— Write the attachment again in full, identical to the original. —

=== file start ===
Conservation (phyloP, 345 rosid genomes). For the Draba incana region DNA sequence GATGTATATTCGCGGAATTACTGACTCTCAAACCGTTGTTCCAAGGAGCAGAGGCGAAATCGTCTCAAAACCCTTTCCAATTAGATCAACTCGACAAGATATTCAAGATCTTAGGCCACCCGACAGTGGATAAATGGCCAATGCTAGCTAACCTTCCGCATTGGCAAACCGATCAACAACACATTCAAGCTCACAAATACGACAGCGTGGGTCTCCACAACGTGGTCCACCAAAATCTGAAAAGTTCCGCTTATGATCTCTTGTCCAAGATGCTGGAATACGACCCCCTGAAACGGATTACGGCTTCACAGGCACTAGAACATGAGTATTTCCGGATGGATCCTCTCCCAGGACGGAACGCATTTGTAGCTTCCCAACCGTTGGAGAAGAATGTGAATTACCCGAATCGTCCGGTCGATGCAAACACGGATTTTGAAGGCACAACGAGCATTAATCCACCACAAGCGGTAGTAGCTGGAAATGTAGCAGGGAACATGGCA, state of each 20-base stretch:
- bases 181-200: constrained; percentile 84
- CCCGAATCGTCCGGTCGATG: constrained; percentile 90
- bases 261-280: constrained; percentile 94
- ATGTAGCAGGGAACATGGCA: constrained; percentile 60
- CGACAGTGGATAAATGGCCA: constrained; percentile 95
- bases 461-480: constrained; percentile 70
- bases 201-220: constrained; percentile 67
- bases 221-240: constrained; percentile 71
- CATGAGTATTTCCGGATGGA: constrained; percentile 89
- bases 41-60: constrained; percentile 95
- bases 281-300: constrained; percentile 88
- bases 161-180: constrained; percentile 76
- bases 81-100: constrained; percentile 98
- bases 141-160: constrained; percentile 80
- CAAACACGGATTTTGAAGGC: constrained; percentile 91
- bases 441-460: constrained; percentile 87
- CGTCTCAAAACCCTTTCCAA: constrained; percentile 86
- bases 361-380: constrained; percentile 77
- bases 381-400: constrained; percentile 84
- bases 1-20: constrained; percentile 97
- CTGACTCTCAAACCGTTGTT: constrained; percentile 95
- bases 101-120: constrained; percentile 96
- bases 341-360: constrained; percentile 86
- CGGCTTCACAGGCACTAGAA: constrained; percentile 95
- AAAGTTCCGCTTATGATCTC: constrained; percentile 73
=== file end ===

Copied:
Conservation (phyloP, 345 rosid genomes). For the Draba incana region DNA sequence GATGTATATTCGCGGAATTACTGACTCTCAAACCGTTGTTCCAAGGAGCAGAGGCGAAATCGTCTCAAAACCCTTTCCAATTAGATCAACTCGACAAGATATTCAAGATCTTAGGCCACCCGACAGTGGATAAATGGCCAATGCTAGCTAACCTTCCGCATTGGCAAACCGATCAACAACACATTCAAGCTCACAAATACGACAGCGTGGGTCTCCACAACGTGGTCCACCAAAATCTGAAAAGTTCCGCTTATGATCTCTTGTCCAAGATGCTGGAATACGACCCCCTGAAACGGATTACGGCTTCACAGGCACTAGAACATGAGTATTTCCGGATGGATCCTCTCCCAGGACGGAACGCATTTGTAGCTTCCCAACCGTTGGAGAAGAATGTGAATTACCCGAATCGTCCGGTCGATGCAAACACGGATTTTGAAGGCACAACGAGCATTAATCCACCACAAGCGGTAGTAGCTGGAAATGTAGCAGGGAACATGGCA, state of each 20-base stretch:
- bases 181-200: constrained; percentile 84
- CCCGAATCGTCCGGTCGATG: constrained; percentile 90
- bases 261-280: constrained; percentile 94
- ATGTAGCAGGGAACATGGCA: constrained; percentile 60
- CGACAGTGGATAAATGGCCA: constrained; percentile 95
- bases 461-480: constrained; percentile 70
- bases 201-220: constrained; percentile 67
- bases 221-240: constrained; percentile 71
- CATGAGTATTTCCGGATGGA: constrained; percentile 89
- bases 41-60: constrained; percentile 95
- bases 281-300: constrained; percentile 88
- bases 161-180: constrained; percentile 76
- bases 81-100: constrained; percentile 98
- bases 141-160: constrained; percentile 80
- CAAACACGGATTTTGAAGGC: constrained; percentile 91
- bases 441-460: constrained; percentile 87
- CGTCTCAAAACCCTTTCCAA: constrained; percentile 86
- bases 361-380: constrained; percentile 77
- bases 381-400: constrained; percentile 84
- bases 1-20: constrained; percentile 97
- CTGACTCTCAAACCGTTGTT: constrained; percentile 95
- bases 101-120: constrained; percentile 96
- bases 341-360: constrained; percentile 86
- CGGCTTCACAGGCACTAGAA: constrained; percentile 95
- AAAGTTCCGCTTATGATCTC: constrained; percentile 73